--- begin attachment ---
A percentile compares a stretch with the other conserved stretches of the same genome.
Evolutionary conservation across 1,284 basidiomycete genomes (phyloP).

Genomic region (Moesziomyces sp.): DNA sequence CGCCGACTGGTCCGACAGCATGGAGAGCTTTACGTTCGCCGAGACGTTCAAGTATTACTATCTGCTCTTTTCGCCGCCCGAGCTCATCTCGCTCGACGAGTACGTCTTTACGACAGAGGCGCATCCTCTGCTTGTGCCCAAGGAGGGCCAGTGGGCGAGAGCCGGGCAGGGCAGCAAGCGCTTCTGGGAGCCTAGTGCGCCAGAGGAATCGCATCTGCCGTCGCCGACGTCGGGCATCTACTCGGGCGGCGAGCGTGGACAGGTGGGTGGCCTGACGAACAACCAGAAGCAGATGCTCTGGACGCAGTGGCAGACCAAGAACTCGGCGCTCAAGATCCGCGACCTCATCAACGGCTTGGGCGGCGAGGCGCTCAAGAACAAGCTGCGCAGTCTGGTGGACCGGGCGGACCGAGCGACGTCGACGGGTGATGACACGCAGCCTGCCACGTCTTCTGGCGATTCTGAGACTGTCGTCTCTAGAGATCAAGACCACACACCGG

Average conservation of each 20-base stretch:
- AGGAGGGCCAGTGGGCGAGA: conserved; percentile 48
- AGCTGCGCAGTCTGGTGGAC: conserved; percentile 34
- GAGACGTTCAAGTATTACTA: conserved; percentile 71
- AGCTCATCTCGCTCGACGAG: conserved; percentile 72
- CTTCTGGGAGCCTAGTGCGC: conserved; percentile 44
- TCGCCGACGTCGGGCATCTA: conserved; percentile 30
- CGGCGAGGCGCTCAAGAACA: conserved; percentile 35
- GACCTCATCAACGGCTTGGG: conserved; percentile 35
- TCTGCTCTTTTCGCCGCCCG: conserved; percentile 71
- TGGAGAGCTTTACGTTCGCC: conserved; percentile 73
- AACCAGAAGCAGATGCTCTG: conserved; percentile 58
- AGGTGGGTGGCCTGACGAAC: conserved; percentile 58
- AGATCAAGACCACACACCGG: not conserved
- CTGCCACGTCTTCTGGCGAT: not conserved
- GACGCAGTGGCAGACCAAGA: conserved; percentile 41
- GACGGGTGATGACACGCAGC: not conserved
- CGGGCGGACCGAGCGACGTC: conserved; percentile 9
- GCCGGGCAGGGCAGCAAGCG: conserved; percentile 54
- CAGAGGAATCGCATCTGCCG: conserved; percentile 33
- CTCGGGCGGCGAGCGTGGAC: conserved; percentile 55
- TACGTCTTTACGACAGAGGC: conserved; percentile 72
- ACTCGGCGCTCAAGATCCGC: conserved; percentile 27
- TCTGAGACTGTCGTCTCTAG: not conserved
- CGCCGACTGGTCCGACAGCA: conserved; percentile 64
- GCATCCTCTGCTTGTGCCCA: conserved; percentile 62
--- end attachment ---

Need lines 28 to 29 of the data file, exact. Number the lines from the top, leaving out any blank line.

- CGCCGACTGGTCCGACAGCA: conserved; percentile 64
- GCATCCTCTGCTTGTGCCCA: conserved; percentile 62